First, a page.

A snail living alongside dinosaurs has been found, imprisoned in amber for 99 million years, providing us with an unprecedented account of this ancient mollusk anatomy. Better for science – though worse for snails – it has just given birth and at least some of its newborns were close enough to be trapped in an amber alley. Snails rarely preserve well, so most of what we know about their history comes from shells or the best impressions are found on their body shape outlines, although partially preserved Cretaceous specimens have been found in amber.
As a result, the discovery of a well-preserved snail will be significant enough, even if it is not accompanied by five recently born young. The younger one was still attached to the mother by the mucus trail. Dr Adrienne Jochum of Senckenberg Research Institute said in a statement, “Snails were bound to tree resin shortly after birth and were kept in that position for millions of years. The mother snail has certainly noticed her impending fate and is expanding her tents in a ‘red warning’ posture.”
It is not known why a member of the acute slow gastropod class could not avoid an invisible sepslide, but he was probably exhausted at the end of the birth process. The accompanying photographs show that Amber is clear enough to give a great view, but Jochum and his colleagues also applied CT scans to study the whereabouts of the unfortunate family. Significant research shows that only snails really give birth to young. Today a few land snails are still alive and we have a record of 19 million years ago, but laying eggs is much more common.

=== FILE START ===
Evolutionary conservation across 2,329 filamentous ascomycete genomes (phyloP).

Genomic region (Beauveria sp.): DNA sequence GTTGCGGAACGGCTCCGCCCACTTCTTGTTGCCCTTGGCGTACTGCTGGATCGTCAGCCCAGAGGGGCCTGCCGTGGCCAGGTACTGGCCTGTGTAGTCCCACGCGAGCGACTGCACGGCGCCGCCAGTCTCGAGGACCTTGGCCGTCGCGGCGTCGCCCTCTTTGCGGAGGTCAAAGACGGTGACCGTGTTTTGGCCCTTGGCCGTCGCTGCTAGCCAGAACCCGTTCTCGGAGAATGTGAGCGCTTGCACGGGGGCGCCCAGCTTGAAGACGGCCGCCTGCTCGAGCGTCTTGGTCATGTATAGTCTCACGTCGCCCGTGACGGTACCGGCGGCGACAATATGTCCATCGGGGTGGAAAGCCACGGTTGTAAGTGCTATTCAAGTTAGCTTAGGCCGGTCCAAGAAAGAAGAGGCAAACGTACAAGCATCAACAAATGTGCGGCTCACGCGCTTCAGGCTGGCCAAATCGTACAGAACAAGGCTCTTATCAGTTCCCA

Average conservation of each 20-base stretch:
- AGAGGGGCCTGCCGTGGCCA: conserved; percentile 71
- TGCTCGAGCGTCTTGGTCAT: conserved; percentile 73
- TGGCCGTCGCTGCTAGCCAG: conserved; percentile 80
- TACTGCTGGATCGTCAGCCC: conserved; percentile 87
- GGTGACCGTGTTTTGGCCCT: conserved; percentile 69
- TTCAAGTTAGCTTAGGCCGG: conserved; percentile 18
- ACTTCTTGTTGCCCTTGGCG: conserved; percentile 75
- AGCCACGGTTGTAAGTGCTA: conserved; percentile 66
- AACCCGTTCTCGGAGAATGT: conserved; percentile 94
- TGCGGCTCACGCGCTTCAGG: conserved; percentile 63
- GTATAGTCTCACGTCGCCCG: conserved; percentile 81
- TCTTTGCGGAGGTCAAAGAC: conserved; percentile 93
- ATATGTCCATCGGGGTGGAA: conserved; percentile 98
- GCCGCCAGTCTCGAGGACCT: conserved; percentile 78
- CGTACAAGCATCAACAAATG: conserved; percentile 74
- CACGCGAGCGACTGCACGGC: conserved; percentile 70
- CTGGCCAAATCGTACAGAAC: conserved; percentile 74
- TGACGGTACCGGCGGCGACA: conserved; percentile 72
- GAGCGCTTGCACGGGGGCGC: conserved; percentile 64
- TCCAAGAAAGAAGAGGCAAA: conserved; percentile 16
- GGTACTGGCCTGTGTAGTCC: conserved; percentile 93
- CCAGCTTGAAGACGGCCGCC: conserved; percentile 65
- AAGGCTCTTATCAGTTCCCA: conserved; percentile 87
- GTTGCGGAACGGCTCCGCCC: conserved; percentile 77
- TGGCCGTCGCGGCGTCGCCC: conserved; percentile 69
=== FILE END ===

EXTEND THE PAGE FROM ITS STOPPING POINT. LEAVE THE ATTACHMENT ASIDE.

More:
This may have been true in the case of Cretaceous as well, but single conflicting data points have called it into question. Among the snails we have found the oldest evidence of this viviparity (living birth). Jochum and his colleagues named the amber-encased species Kretatortulosa gigens in the Gondwana Research Journal. They suspect that there was an adaptation to protect youngsters against live birth predators, although it is not clear how such a snail could not have avoided even an amber snowfall. We do not know why this technique may be more convenient for gastropods than it is now.
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